Koch, Soros Operatives Host Secret Meeting To Plot Iran Nuke Deal Revival

According to a source with knowledge of the discussions, Koch and Soros’s operatives hosted a secret meeting plotting to revive the Iran nuclear deal.

Koch, Soros Operatives Host Secret Meeting To Plot Iran Nuke Deal Revival 1

According to internal correspondence obtained by the Washington Free Beacon, a group of progressive activists is running a covert campaign to revive the Iran nuclear deal by connecting it to the Iranian human rights movement. The campaign is funded by George Soros, Charles Koch, and the Rockefeller Brothers Fund.

Together, activists from organizations like J Street, NIAC Action, the Open Society Foundations, Human Rights Watch, and the Rockefeller Brothers Fund are urging politicians to use human rights legislation as a pretext for resuming talks with Iran over a nuclear deal. That is stated in an email from a J Street lobbyist addressed to fellow activists in January that was obtained by the Free Beacon.

“I’m writing to suggest that this group convene virtually next week to brainstorm and hopefully find consensus on the elements of legislation to support the Iranian people that we could propose to diplomacy-oriented lawmakers,” J Street’s Dylan Williams wrote. “Given the usual need to be discrete [sic], the charged nature of the topic, and the outrageous threats against several members of this group, please do keep this initiative close-hold,” he added.

The activist groups “plan to pursue a dual-track legislative agenda, where they would find a way through legislation to give pro-deal Democrats cover by supporting Iranian women and Iranian human rights, without in any way challenging the revival of a nuclear deal, while at the same time building a coalition of members of the House and Senate willing to write a very public letter to the president urging him to keep the door to diplomacy over on the nuclear file,” a source familiar with the discussions told the Free Beacon.

The announcement comes as public pressure on American lawmakers to strengthen sanctions against Iran is growing in response to the Iranian regime’s bloody crackdown on protestors and ongoing military assistance for Russia. The tactic shows that even the most ardent supporters of the nuclear accord understand that the diplomatic approach has lost its political viability and that lawmakers who want to rejoin the agreement will need to at least seem to support the Iranian human rights movement.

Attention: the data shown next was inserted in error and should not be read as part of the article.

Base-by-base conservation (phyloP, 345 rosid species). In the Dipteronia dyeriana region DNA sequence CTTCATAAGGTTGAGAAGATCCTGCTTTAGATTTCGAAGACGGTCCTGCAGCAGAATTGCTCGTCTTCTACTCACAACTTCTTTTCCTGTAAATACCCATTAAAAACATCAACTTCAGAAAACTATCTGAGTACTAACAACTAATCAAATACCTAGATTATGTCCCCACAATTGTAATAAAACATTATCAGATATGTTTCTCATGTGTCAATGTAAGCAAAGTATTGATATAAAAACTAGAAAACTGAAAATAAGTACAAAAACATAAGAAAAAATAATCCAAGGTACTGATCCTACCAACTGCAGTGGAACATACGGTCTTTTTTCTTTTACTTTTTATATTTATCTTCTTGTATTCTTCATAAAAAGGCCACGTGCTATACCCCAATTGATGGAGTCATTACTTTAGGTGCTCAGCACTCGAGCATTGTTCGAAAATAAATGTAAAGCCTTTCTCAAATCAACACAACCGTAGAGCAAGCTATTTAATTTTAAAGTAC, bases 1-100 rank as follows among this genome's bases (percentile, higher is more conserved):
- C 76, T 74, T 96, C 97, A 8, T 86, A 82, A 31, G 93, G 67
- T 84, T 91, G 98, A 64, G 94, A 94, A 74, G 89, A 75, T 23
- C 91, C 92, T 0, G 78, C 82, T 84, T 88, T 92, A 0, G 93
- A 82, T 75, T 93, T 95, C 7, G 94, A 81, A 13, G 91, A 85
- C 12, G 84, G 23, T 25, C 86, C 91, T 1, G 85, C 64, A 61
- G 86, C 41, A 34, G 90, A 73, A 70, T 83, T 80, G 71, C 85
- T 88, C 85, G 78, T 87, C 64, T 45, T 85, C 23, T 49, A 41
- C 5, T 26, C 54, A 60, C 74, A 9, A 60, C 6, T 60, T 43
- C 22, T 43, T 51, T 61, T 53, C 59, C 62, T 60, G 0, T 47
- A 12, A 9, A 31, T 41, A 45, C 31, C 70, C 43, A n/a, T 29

The Biden administration’s attempts to renegotiate the nuclear deal have been hampered by the Iranian regime’s brutal crackdown on protesters, military buildup in Latin America, and threats against the United States. However, proponents of the deal argue that negotiations should proceed despite these worries.

According to a source briefed on the discussions, the activists’ strategy—developed during a private summit in New York in December—includes pitching human rights legislation to lawmakers who support the Iran nuclear deal in order to give the lawmakers political cover to sign a letter asking the Biden administration to take another look at the agreement.

According to a source with knowledge of the conversations, the activists gathered for a strategy conference the week of December 3 at the Pocantico Center in Kykuit, the John D. Rockefeller family’s estate in Westchester County, New York. According to the New York Times, the family’s 200-acre estate has a 40-room stone manor, an underground gallery with works by Andy Warhol and Pablo Picasso, and “expansive Italian-inspired gardens with French and English influences” with views of the Hudson River.